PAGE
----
From the Editor
But the articles in this issue appeared in my editorial inbox just as my school was celebrating Yom HaAtzmaut. This caused me to wonder what connection, beyond Herzl, might exist between our journal’s theme and our Jewish homeland. Googling “educated Jew,” I was surprised to discover a 1915 speech by Supreme Court Justice Louis Brandeis entitled “A Call to the Educated Jew.”
Addressing an audience of American Jews of German descent, Brandeis said: “Our intellectual capacity was developed by the almost continuous training of the mind throughout twenty-five centuries. The Torah led the ‘People of the Book’ to intellectual pursuits at times when most of the Aryan peoples were illiterate. Religion imposed the use of the mind upon the Jews, indirectly as well as directly. It demanded of the Jew not merely the love, but also the understanding of G-d. This necessarily involved a study of the Law.”
What further interested me was the linkage that Brandeis then established between Jewish education and Zionism: “[T]hough the Jew make his individual life the loftiest, that alone will not fulfill the obligations of his trust. We are bound not only to use worthily our great inheritance, but to preserve, and if possible, augment it; and then transmit it to coming generations. …Jewish life cannot be preserved and developed, assimilation cannot be averted, unless there be reestablished in the fatherland a center from which the Jewish spirit may radiate and give to the Jews scattered throughout the world that inspiration which springs from the memories of a great past and the hope of a great future.”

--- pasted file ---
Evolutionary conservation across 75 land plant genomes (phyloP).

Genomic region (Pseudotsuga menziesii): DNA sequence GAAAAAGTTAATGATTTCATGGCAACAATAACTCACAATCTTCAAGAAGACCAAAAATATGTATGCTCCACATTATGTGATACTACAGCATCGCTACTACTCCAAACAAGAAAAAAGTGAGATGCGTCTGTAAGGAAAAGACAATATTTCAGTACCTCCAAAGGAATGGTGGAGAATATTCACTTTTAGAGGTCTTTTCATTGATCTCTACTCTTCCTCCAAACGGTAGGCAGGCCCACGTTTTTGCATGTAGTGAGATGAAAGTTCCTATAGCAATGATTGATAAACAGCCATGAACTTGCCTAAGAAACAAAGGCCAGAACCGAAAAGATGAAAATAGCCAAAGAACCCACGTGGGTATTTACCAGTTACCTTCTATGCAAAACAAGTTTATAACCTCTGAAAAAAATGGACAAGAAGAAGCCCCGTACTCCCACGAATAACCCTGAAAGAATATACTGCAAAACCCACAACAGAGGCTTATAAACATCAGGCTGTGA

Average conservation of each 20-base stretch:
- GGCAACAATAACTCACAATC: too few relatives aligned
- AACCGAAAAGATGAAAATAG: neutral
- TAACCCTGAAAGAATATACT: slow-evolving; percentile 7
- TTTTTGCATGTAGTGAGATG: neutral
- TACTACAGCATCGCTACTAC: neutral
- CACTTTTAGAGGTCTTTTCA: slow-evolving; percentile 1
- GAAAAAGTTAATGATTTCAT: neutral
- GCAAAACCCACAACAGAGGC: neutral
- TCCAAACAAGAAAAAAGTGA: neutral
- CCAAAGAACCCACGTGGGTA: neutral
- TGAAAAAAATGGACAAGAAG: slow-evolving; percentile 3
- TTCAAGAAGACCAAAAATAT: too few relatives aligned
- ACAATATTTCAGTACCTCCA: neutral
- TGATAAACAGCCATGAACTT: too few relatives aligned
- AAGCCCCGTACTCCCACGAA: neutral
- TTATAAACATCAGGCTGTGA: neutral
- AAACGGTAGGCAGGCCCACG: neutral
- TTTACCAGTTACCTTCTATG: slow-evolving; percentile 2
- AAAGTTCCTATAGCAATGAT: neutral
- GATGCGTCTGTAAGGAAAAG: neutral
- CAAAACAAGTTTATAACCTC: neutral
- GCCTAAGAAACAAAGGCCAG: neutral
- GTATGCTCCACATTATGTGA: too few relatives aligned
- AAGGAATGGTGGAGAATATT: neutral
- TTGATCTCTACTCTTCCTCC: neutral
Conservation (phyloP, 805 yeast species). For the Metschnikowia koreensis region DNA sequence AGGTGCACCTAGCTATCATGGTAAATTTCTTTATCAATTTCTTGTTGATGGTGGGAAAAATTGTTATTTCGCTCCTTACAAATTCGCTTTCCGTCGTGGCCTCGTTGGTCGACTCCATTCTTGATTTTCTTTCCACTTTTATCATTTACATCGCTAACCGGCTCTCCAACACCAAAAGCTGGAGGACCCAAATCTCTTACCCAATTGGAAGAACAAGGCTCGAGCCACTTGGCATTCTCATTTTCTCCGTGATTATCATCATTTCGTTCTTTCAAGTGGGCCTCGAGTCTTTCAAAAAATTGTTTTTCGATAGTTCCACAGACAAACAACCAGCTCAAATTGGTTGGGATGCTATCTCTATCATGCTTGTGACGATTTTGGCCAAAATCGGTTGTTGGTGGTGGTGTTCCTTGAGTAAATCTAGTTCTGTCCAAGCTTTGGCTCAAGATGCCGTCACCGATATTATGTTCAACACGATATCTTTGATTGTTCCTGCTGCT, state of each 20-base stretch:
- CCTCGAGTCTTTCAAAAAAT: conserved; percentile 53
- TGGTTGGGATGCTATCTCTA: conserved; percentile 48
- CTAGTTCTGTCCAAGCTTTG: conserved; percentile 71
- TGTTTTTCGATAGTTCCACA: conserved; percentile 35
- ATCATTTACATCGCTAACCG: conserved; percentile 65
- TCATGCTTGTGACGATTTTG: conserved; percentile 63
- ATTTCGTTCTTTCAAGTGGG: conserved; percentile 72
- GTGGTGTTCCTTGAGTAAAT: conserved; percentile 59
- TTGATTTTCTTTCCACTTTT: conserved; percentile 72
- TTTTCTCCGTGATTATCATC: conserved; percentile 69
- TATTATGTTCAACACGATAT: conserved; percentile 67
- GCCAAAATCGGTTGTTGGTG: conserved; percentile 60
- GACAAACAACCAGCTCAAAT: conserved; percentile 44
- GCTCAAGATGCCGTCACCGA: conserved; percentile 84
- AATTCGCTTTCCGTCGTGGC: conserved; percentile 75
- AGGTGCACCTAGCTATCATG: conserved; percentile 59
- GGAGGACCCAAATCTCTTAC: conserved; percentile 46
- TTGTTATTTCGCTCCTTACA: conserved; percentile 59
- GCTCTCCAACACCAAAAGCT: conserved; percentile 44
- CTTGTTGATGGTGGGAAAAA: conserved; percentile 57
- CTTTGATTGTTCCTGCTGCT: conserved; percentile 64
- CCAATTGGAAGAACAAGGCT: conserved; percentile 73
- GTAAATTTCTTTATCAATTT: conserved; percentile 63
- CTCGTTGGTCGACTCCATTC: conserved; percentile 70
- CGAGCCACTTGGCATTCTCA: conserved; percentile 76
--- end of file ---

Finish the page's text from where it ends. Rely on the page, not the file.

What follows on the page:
Like the passionate and deeply felt words of Brandeis, the articles in this issue will resonate with readers. The perspectives, as always, are varied, even contradictory, but all have the underpinning of a deep commitment to Jewish learning, and accomplishment, and a Jewish future based on educational achievement. Strikingly, when taken together, they form a multicultural model which, as Paula Hyman, professor of modern Jewish history at Yale, has noted, “is particularly appropriate to the ambiguous position of Jews in Diaspora, who create Jewish culture in the space between being a part of the larger society and apart from it.” I am certain you will find them fascinating reading. ♦
Dr. Barbara Davis is the Secretary of RAVSAK, Executive Editor of HaYidion and Head of School at the Syracuse Hebrew Day School in Dewitt, NY. Barbara can be reached at [email protected].